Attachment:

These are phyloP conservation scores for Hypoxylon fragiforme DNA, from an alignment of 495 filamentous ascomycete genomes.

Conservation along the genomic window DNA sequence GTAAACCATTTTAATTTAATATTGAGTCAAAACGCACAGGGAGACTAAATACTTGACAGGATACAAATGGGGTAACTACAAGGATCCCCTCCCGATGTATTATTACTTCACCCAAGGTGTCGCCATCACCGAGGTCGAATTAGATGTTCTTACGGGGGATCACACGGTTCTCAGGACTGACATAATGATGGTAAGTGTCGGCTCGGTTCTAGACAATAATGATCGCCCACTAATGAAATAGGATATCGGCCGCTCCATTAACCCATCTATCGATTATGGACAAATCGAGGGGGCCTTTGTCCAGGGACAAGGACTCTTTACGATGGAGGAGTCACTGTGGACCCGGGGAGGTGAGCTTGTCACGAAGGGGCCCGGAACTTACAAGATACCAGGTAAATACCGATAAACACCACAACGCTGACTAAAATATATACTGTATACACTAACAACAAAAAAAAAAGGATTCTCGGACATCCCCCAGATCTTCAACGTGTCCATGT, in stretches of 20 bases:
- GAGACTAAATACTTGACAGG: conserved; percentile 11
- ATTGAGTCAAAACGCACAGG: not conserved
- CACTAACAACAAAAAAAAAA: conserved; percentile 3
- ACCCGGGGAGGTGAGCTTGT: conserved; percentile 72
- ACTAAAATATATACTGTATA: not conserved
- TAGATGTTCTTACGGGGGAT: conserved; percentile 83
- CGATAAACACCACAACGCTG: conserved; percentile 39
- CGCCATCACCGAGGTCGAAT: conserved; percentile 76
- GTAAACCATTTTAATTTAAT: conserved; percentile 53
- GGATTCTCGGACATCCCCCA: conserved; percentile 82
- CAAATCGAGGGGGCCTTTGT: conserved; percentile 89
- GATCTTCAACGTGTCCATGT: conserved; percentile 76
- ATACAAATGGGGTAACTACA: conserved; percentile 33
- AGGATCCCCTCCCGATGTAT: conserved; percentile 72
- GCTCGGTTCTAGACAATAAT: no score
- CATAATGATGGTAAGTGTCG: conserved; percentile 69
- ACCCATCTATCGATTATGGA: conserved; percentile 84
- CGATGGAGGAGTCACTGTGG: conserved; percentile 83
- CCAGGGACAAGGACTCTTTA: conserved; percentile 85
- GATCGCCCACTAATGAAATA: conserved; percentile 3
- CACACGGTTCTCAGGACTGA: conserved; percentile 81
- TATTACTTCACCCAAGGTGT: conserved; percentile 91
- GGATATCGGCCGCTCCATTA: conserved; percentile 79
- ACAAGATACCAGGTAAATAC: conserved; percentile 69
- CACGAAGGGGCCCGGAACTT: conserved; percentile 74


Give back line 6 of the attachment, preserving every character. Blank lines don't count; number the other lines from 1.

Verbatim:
- ACCCGGGGAGGTGAGCTTGT: conserved; percentile 72